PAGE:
Molecular Genetics and Genomics

, Volume 279, Issue 2, pp 133–147 | Cite as

Centromeric retrotransposon lineages predate the maize/rice divergence and differ in abundance and activity

Original Paper


Centromeric retrotransposons (CR) are located almost exclusively at the centromeres of plant chromosomes. Analysis of the emerging Zea mays inbred B73 genome sequence revealed two novel subfamilies of CR elements of maize (CRM), bringing the total number of known CRM subfamilies to four. Orthologous subfamilies of each of these CRM subfamilies were discovered in the rice lineage, and the orthologous relationships were demonstrated with extensive phylogenetic analyses. The much higher number of CRs in maize versus Oryza sativa is due primarily to the recent expansion of the CRM1 subfamily in maize. At least one incomplete copy of a CRM1 homolog was found in O. sativa ssp. indica and O. officinalis, but no member of this subfamily could be detected in the finished O. sativa ssp. japonica genome, implying loss of this prolific subfamily in that subspecies. CRM2 and CRM3, as well as the corresponding rice subfamilies, have been recently active but are present in low numbers. CRM3 is a full-length element related to the non-autonomous CentA, which is the first described CRM. The oldest subfamily (CRM4), as well as its rice counterpart, appears to contain only inactive members that are not located in currently active centromeres. The abundance of active CR elements is correlated with chromosome size in the three plant genomes for which high quality genomic sequence is available, and the emerging picture of CR elements is one in which different subfamilies are active at different evolutionary times. We propose a model by which CR elements might influence chromosome and genome size.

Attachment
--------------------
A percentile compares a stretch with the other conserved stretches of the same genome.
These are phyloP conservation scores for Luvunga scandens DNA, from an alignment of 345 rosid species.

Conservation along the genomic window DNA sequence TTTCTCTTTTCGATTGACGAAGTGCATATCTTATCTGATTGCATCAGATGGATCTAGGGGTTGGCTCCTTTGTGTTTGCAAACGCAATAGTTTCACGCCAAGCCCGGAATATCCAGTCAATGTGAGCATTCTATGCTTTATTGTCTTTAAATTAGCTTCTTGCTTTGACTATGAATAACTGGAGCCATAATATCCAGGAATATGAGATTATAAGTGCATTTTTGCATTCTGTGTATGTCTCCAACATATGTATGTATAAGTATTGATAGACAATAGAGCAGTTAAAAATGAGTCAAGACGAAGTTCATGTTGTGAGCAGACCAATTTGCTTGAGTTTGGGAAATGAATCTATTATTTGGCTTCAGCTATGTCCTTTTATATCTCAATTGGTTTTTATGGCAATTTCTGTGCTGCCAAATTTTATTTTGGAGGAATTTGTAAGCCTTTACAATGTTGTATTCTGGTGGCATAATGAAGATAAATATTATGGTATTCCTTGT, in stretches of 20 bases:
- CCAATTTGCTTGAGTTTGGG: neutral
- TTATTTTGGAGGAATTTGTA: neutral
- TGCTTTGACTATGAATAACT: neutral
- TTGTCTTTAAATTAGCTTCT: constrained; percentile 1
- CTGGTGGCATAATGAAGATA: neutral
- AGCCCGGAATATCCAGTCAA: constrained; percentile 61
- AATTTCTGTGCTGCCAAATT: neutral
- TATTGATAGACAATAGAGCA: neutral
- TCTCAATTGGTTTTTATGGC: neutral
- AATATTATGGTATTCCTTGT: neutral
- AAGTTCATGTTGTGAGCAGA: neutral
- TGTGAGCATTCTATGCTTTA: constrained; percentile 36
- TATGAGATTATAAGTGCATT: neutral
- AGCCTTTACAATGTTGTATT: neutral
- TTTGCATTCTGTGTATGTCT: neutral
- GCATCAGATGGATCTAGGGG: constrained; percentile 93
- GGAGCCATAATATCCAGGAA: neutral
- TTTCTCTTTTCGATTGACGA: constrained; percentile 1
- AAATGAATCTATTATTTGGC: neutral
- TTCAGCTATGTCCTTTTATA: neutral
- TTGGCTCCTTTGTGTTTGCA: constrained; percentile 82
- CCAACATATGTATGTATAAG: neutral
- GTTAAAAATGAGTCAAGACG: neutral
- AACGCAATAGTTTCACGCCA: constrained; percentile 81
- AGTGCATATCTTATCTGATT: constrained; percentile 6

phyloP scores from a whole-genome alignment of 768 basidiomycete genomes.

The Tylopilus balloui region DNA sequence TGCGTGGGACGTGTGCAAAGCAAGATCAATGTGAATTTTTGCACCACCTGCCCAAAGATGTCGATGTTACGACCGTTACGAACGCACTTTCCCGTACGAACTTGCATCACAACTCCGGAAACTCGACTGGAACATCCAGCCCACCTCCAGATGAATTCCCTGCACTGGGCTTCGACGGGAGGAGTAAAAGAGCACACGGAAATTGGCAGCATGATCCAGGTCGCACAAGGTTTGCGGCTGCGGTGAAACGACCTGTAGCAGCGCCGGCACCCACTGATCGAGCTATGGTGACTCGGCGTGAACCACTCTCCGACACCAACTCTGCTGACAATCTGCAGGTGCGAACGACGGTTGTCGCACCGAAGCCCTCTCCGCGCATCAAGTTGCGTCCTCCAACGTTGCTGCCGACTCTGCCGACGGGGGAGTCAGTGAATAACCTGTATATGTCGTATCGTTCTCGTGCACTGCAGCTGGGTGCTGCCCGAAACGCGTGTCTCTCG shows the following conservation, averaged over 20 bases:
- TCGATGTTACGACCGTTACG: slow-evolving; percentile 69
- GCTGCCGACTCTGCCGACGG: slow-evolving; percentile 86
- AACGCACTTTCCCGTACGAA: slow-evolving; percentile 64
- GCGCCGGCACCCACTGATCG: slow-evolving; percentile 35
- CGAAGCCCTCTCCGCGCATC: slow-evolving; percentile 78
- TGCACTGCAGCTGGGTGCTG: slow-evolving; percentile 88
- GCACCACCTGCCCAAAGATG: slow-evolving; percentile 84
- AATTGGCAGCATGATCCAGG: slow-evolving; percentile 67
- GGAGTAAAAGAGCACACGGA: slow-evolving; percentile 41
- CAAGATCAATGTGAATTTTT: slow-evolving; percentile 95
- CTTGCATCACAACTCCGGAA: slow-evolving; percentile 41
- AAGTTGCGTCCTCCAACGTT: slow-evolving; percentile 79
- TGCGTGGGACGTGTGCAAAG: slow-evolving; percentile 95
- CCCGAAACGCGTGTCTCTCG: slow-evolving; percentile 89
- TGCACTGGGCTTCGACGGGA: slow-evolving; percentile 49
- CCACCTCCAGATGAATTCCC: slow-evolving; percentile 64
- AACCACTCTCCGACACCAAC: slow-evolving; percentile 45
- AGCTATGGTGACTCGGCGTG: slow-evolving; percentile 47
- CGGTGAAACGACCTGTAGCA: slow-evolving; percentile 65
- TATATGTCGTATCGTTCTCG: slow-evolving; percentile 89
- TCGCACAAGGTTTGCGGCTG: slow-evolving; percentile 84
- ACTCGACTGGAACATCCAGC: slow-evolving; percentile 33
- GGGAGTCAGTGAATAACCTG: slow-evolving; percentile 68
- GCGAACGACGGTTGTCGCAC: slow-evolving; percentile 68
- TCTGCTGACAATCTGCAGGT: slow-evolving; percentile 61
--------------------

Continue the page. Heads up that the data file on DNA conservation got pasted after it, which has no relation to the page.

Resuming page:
CentA Centromere Genome expansion 



Centromeric retrotransposon


Long terminal repeat


Fluorescent in situ hybridization


Multiple sequence alignment




Reverse transcriptase


Target site duplication


Untranslated region



We sincerely thank Kelly Dawe and an unknown reviewer for very thoughtful comments on this manuscript. Analysis of CR elements would not have been possible in this detail without the high-quality genome sequence resulting from the on-going clone-by-clone maize genome sequencing project. We thank the Washington University Genome Sequencing Center for making the maize genome sequence available to the public. This work was supported by National Science Foundation grant #0421671.

Supplementary material

438_2007_302_MOESM1_ESM.doc (235 kb)
(DOC 235 kb)


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Copyright information

© Springer-Verlag 2007

Authors and Affiliations

  1. 1.Department of Molecular Biosciences and BioengineeringUniversity of HawaiiHonoluluUSA

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